Archive for the Grooming Category

KolaKuddus: taking native international.

Posted in Grooming, LIFE, LOOKBOOK, MEN, People on the street with tags , , on February 4, 2012 by diggdis

and Mr KolaKuddus himself(in green)



Posted in Grooming, LIFE, LOOKBOOK, MEN, People on the street with tags , , , on January 23, 2012 by diggdis






The Smoking Jacket

Posted in Grooming, LOOKBOOK, MEN with tags , , , on September 14, 2011 by diggdis


A smoking jacket is an over garment designed to be worn while smoking tobacco, usually in the form of pipes and cigars, or for domestic leisure. It stems from a time when men were true “gentleman” and women had to be protected from the rancid smell of smoke. Ladies had nostrils too sensitive for the smoke to linger on their partners clothing, or so it was believed. Men would even go as far as putting on smoking caps to protect the hair (smoking slippers too). Aside from protecting the women, the jacket would also protect coats, shirts, and pants from ash or cigar burning incidents.

Smoking Jackets are cut longer than the regular jackets sitting just past the waist. The material would be a rich colored velvet or silk, it would have a shawl collar, and turn-up cuffs. Colors are typically a deep bottle green, red-burgundy(ish),  a deep colored blue, and sometimes dark brown or black, but always elegant and stylish.

Another style smoking jacket resembles more of a shower robe (as we would know it today). This slightly less formal jacket was loosely cut and sashed, had patched pockets, and was secured with a tassel. This was a favorite look of Sherlock Holmes of Baker Street fame.

The Smoking jacket should be worn with a formal shirt (with bow tie) and trousers (black or midnight blue) or gray flannels and a pair of black velvet (personalized motif optional) or leather Alberts.  You can also wear a less formal shirt with a scarf or ascot tied jauntily about the neck.

The  smoking jacket is one of the last vestiges of men’s wear which survives from the era when men wore different clothing based upon time-of-day and location. It is for this reason that different opinions as to where and when the smoking jacket is to be worn.

The smoking jacket was originally made as an ‘at home wear’ or when entertaining close friends. However if you are not the type to spend hundreds on a jacket to stay at home in, the modern smoking jacket would perhaps be a more suitable option. The modern smoking jacket is a stylish piece that can be worn while in a lounge, out in public, and works with any style of clothing (jeans, chinos, wingtips, loafers, etc).


Posted in Grooming, LIFE, MEN on May 20, 2011 by diggdis

Cool as white.

Posted in Grooming, LIFE, LOOKBOOK, MEN, WOMEN with tags , , on May 20, 2011 by diggdis

I don’t care what you say, but to me nothing looks cooler than a white well fitted shirt. Worn alone it looks absolutely stunning. Think about it. this single piece of clothing is so cool when worn well it makes people look twice when you walk down the street or into bar.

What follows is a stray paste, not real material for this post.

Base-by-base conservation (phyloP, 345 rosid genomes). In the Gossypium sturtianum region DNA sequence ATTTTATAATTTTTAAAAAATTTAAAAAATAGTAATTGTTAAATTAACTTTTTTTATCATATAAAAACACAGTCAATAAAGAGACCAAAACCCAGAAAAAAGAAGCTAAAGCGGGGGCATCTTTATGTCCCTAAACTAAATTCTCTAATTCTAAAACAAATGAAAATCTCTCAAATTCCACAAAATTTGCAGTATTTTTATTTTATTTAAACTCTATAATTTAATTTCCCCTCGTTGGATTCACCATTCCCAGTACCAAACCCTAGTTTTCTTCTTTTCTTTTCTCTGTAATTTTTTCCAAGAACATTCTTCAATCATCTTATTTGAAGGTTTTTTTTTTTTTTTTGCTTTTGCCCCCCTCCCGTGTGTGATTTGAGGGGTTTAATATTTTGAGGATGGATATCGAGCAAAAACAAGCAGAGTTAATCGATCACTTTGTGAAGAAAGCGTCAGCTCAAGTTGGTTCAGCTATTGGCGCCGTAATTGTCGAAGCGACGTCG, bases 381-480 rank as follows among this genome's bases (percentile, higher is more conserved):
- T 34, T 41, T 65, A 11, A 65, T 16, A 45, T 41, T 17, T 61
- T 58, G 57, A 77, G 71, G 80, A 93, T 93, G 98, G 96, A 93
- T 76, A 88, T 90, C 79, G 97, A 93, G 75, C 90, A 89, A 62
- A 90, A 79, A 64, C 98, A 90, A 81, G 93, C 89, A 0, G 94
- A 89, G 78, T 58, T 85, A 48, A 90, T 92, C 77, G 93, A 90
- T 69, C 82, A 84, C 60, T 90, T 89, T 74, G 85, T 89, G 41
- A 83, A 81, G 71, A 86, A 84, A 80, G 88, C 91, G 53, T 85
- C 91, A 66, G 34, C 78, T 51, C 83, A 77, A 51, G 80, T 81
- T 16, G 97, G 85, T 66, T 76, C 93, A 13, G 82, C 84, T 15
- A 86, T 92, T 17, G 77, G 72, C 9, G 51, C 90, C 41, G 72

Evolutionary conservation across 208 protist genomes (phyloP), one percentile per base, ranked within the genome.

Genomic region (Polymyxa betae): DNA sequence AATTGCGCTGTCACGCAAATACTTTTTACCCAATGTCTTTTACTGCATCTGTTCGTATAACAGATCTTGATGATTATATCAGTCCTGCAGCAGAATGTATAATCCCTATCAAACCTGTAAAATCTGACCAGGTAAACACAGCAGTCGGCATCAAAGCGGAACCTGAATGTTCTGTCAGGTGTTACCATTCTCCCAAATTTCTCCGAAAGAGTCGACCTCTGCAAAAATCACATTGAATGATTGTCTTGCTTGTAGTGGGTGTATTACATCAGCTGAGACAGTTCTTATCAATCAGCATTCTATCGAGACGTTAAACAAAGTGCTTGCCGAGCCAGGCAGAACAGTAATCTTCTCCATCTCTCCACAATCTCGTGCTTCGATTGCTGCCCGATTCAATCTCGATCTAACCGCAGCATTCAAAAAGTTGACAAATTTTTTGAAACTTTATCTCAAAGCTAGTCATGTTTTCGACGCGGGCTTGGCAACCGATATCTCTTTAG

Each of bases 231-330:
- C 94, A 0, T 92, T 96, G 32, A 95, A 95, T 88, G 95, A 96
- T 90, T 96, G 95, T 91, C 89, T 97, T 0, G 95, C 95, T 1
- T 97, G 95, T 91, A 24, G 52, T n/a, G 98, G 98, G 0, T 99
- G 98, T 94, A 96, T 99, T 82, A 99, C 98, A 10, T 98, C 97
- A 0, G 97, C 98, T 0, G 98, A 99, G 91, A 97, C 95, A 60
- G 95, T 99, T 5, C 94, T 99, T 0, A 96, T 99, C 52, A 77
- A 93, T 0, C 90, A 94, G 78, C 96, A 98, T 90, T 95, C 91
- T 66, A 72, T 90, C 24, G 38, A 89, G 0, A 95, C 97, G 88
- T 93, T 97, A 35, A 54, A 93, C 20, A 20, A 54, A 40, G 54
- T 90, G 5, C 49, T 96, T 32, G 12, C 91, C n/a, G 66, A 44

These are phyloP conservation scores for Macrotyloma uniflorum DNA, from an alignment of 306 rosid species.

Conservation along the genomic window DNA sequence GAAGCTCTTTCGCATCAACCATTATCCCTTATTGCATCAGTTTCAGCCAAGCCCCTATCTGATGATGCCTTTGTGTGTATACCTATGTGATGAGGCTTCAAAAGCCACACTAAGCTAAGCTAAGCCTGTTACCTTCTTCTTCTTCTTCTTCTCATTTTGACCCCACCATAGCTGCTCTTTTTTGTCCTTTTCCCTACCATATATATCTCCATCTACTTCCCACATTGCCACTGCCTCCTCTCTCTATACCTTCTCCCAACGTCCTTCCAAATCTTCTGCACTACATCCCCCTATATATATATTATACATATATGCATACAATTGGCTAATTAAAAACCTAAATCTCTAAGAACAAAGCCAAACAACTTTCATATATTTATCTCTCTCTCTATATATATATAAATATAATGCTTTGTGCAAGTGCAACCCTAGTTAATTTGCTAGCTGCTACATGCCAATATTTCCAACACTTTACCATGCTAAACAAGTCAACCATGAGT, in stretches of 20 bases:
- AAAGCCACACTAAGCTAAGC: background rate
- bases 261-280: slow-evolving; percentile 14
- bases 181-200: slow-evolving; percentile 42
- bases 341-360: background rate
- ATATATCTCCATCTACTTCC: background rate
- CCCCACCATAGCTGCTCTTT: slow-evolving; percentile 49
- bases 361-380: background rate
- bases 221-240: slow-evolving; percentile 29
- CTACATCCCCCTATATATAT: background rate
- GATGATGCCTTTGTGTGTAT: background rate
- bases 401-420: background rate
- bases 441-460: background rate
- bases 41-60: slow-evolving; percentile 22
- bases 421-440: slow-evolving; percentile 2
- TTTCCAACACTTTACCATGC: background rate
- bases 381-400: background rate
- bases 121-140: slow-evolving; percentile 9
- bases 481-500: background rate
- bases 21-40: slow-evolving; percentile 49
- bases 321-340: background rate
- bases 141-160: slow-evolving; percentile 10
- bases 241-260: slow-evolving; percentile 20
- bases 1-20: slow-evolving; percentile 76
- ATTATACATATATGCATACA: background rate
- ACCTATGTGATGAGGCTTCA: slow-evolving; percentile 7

A well fitted white shirt, like blue denims and a classic cut black suit is one of the safest piece of clothing you can own, and its also the perfect base layer for pairing underneath cardigans, blazers, long jackets or just about anything else. Now if that isn’t cool, I don’t know what is.

From preppy to punk the white shirt is a basic must have for all wardrobes.

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Posted in Grooming, LIFE, People on the street on May 5, 2011 by diggdis

Navy blue, the new Black?

Posted in Grooming, LIFE, MEN with tags , , , , , , on March 28, 2011 by diggdis

When I was young, I thought black was the ultimate colour for a suit. Of course the ultimate colour of a suit depends entirely on the person being asked. Their preference, their style, their individuality amongst a vast number of other possible reasons, however this post is not about the ultimate colour of a suit.

I really can’t remember the last time I saw someone wearing a black suit. A while ago grey was the new black, but it seems navy blue has taken over. And why not? I personally don’t know what it is specifically, but there’s something about a navy blue suit that makes the wearer look distinguished, sophisticated and exudes class. Even Le Ross, Esquire’s best dressed real man in Britain 2010, had three bespoke suits made recently, setting him back between £800 to £3,500 for each, all in shades of navy. He talked about it on his blog, and the first line he wrote is ‘At what point do you suddenly become aware that you’ve “made it’’?’

I am still of the opinion that every man should have at least one well fitting classic cut black suit in his closet, but if you want a suit that could possibly get you an upgrade from business to first class on an aeroplane, I think you should at least give a navy blue suit some strong consideration.


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